A couple months after our publication of John Gossage's A Dozen Failures, we talked with John about that title, some of his previous projects, and the history of photobooks running from Atget to Evans and Frank to Baltz and up to today. The conversation was edited into “A Walking Conversation with John Gossage,” for SPOT magazine, published by the Houston Center for Photography.
And that failures book he talks about? You can get your own copy here.
I’d always thought of the title of William Eggleston’s The Democratic Forest as a sort of mischevious redundancy. Left to its own devices, a forest is a model of democracy, and it can hardly be otherwise. It takes human intervention in the form of monoculture to strip the diversity from the woods, making them more easily exploitable but less able to survive in a challenging environment on their own. In its recent and weighty Steidl expansion, Eggleston’s forest has suffered just such an intrusion. And to similarly ill effect.
My copy of Beauty in Photography is pretty heavily underlined throughout, and nowhere more than in the title essay. But with all the marks and margin notes I’ve made, there is only one instance of double underlining:
Why is Form beautiful? Because, I think, it helps us meet our worst fear, the suspicion that life may be chaos and that therefore our suffering without meaning.
There’s much to unpack in that short Q and A.
Books are fun. Music is fun. People are fun (lots). Pictures are fun. Lists are fun. This past year was fun, for the most part.
Here are a few things that gave me hope in 2015.
I remember writing these words, from the play In the Park by Edgar Oliver, in my notebook immediately after I saw him perform the piece last summer:
Longing is the only magic of which we are capable
I remember how I felt when I heard the first few lines of Edgar’s play:
I am a hesitant man. It seems to me that I have spent my life half lost in some rapturous dream I dreamt as a child from which I have never awakened. Perhaps I don’t want to wake up. If I woke – I think I would find that I have failed to live. I think that I died as a child. Well – some part of me stopped. But some part of me kept going. I keep on wandering.
I remember when some part of me stopped. At least, I sort of remember.
Judy Fiskin says that Walker Evans succeeded where his FSA boss Roy Stryker failed "because Evans settled for art. Stryker succumbed to the false promise of photography, strove to represent literally the world’s profusion, and inevitably produced a body of work whose scope seems puny compared to its model." Evans worked in a "more condensed, allusive, and circular manner."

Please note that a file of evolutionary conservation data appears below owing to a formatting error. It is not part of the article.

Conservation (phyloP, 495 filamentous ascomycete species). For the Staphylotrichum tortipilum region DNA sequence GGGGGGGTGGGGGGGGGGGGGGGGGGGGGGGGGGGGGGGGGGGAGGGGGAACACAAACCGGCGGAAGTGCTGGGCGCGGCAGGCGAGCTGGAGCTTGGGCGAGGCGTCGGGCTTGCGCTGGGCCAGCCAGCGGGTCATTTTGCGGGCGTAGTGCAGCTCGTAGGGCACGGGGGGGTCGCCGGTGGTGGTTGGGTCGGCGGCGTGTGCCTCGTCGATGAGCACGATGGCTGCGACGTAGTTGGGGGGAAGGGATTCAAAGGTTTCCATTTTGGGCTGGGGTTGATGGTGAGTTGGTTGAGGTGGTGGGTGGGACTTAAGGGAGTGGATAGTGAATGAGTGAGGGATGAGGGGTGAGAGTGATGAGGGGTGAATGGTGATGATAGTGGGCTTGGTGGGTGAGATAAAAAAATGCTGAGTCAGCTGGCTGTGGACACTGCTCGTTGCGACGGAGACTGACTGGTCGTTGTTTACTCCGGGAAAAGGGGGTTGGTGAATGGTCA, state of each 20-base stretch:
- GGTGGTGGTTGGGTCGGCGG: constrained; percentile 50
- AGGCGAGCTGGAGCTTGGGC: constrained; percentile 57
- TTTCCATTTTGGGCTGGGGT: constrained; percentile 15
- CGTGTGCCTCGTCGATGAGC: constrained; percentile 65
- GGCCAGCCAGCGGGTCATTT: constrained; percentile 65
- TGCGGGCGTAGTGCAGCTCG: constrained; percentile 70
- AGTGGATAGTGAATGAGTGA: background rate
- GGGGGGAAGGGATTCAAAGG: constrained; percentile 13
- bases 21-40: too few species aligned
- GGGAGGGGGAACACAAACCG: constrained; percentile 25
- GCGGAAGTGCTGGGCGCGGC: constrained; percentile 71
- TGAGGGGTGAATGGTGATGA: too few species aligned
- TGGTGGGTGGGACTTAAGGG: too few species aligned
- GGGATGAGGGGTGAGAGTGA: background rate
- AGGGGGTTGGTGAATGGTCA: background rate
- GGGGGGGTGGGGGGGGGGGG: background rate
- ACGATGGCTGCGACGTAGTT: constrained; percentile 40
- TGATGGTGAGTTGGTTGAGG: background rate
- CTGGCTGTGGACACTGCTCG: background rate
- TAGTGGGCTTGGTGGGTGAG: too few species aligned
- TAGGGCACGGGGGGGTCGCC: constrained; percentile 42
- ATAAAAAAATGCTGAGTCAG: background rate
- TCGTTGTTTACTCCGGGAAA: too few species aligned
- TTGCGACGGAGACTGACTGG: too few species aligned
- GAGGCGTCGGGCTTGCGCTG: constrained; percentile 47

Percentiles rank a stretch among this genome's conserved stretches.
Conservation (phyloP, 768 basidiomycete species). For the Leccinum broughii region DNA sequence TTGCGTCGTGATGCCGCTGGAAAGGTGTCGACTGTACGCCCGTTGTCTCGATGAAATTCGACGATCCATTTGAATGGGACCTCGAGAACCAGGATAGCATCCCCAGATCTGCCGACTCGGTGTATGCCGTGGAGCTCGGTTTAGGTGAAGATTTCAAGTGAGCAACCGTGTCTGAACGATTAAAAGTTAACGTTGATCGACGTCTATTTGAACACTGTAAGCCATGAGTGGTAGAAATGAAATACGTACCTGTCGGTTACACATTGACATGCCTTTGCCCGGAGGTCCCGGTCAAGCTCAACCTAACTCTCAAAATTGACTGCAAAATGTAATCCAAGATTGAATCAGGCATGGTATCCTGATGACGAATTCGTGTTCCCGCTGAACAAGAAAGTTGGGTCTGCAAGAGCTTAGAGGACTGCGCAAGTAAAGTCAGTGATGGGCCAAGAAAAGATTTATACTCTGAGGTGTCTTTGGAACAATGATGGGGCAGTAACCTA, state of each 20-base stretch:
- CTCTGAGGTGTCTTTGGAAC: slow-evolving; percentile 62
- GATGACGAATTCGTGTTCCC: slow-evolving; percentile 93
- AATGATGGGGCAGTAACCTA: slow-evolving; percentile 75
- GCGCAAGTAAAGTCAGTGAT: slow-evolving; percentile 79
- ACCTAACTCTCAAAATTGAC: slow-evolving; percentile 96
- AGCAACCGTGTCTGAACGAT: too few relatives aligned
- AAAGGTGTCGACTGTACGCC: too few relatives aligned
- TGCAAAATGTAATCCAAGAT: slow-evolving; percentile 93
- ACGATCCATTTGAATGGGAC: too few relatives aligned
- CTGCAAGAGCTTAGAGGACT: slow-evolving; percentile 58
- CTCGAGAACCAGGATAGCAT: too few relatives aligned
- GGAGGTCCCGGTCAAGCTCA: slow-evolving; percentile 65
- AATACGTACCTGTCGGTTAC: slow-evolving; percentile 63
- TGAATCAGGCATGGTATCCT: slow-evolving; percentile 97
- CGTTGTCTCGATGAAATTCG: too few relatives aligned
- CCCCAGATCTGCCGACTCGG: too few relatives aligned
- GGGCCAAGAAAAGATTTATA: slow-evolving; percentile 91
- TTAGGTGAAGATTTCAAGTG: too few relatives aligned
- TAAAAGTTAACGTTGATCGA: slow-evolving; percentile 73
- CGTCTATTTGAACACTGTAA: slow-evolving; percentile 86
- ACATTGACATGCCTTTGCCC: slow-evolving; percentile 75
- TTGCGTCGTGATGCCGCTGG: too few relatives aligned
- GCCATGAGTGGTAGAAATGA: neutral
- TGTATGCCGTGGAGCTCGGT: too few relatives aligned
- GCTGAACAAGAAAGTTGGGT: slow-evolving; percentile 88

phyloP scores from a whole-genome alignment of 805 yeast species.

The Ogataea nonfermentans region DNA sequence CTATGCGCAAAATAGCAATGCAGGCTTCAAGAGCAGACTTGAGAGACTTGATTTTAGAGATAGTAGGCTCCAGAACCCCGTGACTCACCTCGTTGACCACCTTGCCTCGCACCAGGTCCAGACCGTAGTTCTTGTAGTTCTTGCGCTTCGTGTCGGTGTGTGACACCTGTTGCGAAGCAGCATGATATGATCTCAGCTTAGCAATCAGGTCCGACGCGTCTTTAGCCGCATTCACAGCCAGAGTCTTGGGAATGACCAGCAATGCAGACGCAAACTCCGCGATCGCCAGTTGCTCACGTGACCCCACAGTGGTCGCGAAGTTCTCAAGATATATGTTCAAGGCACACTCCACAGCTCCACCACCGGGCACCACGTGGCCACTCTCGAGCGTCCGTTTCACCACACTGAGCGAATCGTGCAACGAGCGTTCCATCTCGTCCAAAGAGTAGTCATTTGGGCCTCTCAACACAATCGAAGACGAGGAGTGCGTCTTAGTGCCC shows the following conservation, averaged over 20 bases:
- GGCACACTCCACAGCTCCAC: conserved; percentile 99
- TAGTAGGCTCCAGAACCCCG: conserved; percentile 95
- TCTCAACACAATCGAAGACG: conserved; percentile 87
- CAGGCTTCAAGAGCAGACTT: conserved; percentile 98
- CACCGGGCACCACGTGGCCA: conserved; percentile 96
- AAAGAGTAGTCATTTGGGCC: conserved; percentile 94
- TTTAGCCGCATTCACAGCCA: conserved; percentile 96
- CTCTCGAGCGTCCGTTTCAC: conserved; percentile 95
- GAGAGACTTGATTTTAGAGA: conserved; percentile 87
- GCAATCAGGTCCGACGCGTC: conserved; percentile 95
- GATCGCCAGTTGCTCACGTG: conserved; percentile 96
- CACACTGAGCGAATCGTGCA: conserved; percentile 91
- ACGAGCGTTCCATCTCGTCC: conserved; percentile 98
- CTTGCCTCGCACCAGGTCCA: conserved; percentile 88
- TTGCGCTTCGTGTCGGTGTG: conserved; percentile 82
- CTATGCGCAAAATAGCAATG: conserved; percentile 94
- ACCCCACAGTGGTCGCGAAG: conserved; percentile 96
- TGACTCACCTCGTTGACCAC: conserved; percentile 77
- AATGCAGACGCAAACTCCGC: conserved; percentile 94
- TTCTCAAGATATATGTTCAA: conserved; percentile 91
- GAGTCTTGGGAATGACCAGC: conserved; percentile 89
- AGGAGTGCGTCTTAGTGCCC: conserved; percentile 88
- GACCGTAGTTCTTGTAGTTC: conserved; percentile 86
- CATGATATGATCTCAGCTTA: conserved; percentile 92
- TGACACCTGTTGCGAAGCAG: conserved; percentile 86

Flannery O'Connor calls it "distortion," and TS Eliot says that it's "pressure" that distinguishes art from experience, and creates a new thing in the world. And in fact, it's this artifice that, according to Michael Chabon, "makes explicit... the yearning... to analogize the world, and at the same time frankly emphasizes the limitations, the confines, of [our] ability to do so.”
Mark Strand, the late Poet Laureate for the Library of Congress, once wrote about the passionate feelings engendered by family photographs, noting that, in contrast, "When confronted with images of the world, we are rarely stung into revisions and reassessments of ourselves in relation to it.”
If that statement were even close to true, neither you nor I would be here right now. May I suggest that in fact Strand describes precisely the reason that you and I and our like-minded friends commune: because we are so often stung into revisions an reassessments of ourselves in relation to the world by photographs of that world.
"[The photographer's eye is] a dreaming eye: quick to seize the instant in which the fortuitous dance of forms reveals the essential truth, the ineffable thusness of the object. Only in such moments can the photographer be said to have conquered his medium, as the poet conquers language, to have tricked light and shade into telling the truth which is beyond themselves (and the photographer, too)," wrote Michael Gregory in Aperture in 1961.
In a song called "Miles From our Home," Cowboy Junkies make the same assertion for life and love.
"Personal and historical associations, irrational attachments and affections, to take their place as legitimate elements of the aesthetic experience,” wrote Dr. L.A. Reid in "A Study in Aesthetics." Last summer, the exhibition of Justine Kurland's project "Sincere Auto Care" gave me an opportunity to embrace some loaded, automobile-related personal associations and attachments, rational or not. And then an experience with the artist herself upped the ante.